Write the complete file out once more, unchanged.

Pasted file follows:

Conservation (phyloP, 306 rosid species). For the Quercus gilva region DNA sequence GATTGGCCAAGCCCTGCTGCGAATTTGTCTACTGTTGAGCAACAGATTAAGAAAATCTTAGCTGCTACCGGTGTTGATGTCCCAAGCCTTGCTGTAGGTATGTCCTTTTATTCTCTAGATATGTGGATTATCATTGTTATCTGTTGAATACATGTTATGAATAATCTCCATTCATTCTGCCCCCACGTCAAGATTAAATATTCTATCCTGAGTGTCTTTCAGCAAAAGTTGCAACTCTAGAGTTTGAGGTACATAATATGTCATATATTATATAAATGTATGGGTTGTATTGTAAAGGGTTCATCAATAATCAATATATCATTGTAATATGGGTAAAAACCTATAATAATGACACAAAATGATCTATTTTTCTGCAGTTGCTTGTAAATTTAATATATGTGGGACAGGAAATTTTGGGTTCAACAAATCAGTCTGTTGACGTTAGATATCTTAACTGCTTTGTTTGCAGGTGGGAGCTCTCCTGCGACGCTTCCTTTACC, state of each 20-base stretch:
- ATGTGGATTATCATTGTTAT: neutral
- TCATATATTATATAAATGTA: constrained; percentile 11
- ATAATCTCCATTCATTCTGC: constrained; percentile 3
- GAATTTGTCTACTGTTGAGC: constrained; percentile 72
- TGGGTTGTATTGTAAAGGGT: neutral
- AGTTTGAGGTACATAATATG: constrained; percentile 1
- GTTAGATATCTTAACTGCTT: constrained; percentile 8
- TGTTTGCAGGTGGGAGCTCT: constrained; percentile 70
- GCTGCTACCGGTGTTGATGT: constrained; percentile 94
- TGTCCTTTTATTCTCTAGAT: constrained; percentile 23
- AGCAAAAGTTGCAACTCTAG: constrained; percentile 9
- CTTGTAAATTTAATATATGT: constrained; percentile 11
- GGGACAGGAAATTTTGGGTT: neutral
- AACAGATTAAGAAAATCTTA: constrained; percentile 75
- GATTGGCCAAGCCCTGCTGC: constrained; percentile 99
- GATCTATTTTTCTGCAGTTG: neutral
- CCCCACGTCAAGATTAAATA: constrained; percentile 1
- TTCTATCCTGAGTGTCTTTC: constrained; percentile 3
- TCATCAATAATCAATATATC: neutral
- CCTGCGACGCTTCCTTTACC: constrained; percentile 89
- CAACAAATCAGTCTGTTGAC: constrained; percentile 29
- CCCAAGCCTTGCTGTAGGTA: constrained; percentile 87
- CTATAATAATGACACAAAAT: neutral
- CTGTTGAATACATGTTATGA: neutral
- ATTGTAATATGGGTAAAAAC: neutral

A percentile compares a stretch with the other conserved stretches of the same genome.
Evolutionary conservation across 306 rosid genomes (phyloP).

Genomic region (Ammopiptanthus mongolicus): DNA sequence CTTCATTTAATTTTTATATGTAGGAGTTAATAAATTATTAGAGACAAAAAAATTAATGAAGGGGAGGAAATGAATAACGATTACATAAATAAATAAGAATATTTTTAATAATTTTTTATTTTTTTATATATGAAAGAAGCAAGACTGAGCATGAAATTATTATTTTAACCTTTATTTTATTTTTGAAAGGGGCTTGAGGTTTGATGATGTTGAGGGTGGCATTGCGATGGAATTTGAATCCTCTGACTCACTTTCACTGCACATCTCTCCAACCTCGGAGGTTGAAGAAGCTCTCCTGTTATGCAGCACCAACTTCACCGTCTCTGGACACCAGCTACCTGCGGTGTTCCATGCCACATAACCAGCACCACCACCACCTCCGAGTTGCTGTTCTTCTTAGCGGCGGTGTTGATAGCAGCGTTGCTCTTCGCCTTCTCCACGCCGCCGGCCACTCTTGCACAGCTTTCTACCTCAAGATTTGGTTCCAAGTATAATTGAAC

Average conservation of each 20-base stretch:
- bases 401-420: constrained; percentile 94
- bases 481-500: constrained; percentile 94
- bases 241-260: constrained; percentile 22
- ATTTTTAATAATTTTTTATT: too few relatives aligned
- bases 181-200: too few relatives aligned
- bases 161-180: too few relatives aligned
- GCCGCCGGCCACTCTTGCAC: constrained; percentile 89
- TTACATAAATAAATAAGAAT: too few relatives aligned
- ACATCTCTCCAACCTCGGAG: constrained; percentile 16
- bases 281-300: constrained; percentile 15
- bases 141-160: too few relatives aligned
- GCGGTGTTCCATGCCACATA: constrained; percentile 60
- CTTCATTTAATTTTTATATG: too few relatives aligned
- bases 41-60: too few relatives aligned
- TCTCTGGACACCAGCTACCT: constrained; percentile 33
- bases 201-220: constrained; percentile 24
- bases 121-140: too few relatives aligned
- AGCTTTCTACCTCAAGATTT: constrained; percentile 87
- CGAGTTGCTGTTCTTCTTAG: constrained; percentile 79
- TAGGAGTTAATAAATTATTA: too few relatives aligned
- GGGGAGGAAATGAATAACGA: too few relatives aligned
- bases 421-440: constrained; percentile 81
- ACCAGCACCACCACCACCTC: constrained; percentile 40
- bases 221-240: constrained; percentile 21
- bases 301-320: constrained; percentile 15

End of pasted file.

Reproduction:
Conservation (phyloP, 306 rosid species). For the Quercus gilva region DNA sequence GATTGGCCAAGCCCTGCTGCGAATTTGTCTACTGTTGAGCAACAGATTAAGAAAATCTTAGCTGCTACCGGTGTTGATGTCCCAAGCCTTGCTGTAGGTATGTCCTTTTATTCTCTAGATATGTGGATTATCATTGTTATCTGTTGAATACATGTTATGAATAATCTCCATTCATTCTGCCCCCACGTCAAGATTAAATATTCTATCCTGAGTGTCTTTCAGCAAAAGTTGCAACTCTAGAGTTTGAGGTACATAATATGTCATATATTATATAAATGTATGGGTTGTATTGTAAAGGGTTCATCAATAATCAATATATCATTGTAATATGGGTAAAAACCTATAATAATGACACAAAATGATCTATTTTTCTGCAGTTGCTTGTAAATTTAATATATGTGGGACAGGAAATTTTGGGTTCAACAAATCAGTCTGTTGACGTTAGATATCTTAACTGCTTTGTTTGCAGGTGGGAGCTCTCCTGCGACGCTTCCTTTACC, state of each 20-base stretch:
- ATGTGGATTATCATTGTTAT: neutral
- TCATATATTATATAAATGTA: constrained; percentile 11
- ATAATCTCCATTCATTCTGC: constrained; percentile 3
- GAATTTGTCTACTGTTGAGC: constrained; percentile 72
- TGGGTTGTATTGTAAAGGGT: neutral
- AGTTTGAGGTACATAATATG: constrained; percentile 1
- GTTAGATATCTTAACTGCTT: constrained; percentile 8
- TGTTTGCAGGTGGGAGCTCT: constrained; percentile 70
- GCTGCTACCGGTGTTGATGT: constrained; percentile 94
- TGTCCTTTTATTCTCTAGAT: constrained; percentile 23
- AGCAAAAGTTGCAACTCTAG: constrained; percentile 9
- CTTGTAAATTTAATATATGT: constrained; percentile 11
- GGGACAGGAAATTTTGGGTT: neutral
- AACAGATTAAGAAAATCTTA: constrained; percentile 75
- GATTGGCCAAGCCCTGCTGC: constrained; percentile 99
- GATCTATTTTTCTGCAGTTG: neutral
- CCCCACGTCAAGATTAAATA: constrained; percentile 1
- TTCTATCCTGAGTGTCTTTC: constrained; percentile 3
- TCATCAATAATCAATATATC: neutral
- CCTGCGACGCTTCCTTTACC: constrained; percentile 89
- CAACAAATCAGTCTGTTGAC: constrained; percentile 29
- CCCAAGCCTTGCTGTAGGTA: constrained; percentile 87
- CTATAATAATGACACAAAAT: neutral
- CTGTTGAATACATGTTATGA: neutral
- ATTGTAATATGGGTAAAAAC: neutral

A percentile compares a stretch with the other conserved stretches of the same genome.
Evolutionary conservation across 306 rosid genomes (phyloP).

Genomic region (Ammopiptanthus mongolicus): DNA sequence CTTCATTTAATTTTTATATGTAGGAGTTAATAAATTATTAGAGACAAAAAAATTAATGAAGGGGAGGAAATGAATAACGATTACATAAATAAATAAGAATATTTTTAATAATTTTTTATTTTTTTATATATGAAAGAAGCAAGACTGAGCATGAAATTATTATTTTAACCTTTATTTTATTTTTGAAAGGGGCTTGAGGTTTGATGATGTTGAGGGTGGCATTGCGATGGAATTTGAATCCTCTGACTCACTTTCACTGCACATCTCTCCAACCTCGGAGGTTGAAGAAGCTCTCCTGTTATGCAGCACCAACTTCACCGTCTCTGGACACCAGCTACCTGCGGTGTTCCATGCCACATAACCAGCACCACCACCACCTCCGAGTTGCTGTTCTTCTTAGCGGCGGTGTTGATAGCAGCGTTGCTCTTCGCCTTCTCCACGCCGCCGGCCACTCTTGCACAGCTTTCTACCTCAAGATTTGGTTCCAAGTATAATTGAAC

Average conservation of each 20-base stretch:
- bases 401-420: constrained; percentile 94
- bases 481-500: constrained; percentile 94
- bases 241-260: constrained; percentile 22
- ATTTTTAATAATTTTTTATT: too few relatives aligned
- bases 181-200: too few relatives aligned
- bases 161-180: too few relatives aligned
- GCCGCCGGCCACTCTTGCAC: constrained; percentile 89
- TTACATAAATAAATAAGAAT: too few relatives aligned
- ACATCTCTCCAACCTCGGAG: constrained; percentile 16
- bases 281-300: constrained; percentile 15
- bases 141-160: too few relatives aligned
- GCGGTGTTCCATGCCACATA: constrained; percentile 60
- CTTCATTTAATTTTTATATG: too few relatives aligned
- bases 41-60: too few relatives aligned
- TCTCTGGACACCAGCTACCT: constrained; percentile 33
- bases 201-220: constrained; percentile 24
- bases 121-140: too few relatives aligned
- AGCTTTCTACCTCAAGATTT: constrained; percentile 87
- CGAGTTGCTGTTCTTCTTAG: constrained; percentile 79
- TAGGAGTTAATAAATTATTA: too few relatives aligned
- GGGGAGGAAATGAATAACGA: too few relatives aligned
- bases 421-440: constrained; percentile 81
- ACCAGCACCACCACCACCTC: constrained; percentile 40
- bases 221-240: constrained; percentile 21
- bases 301-320: constrained; percentile 15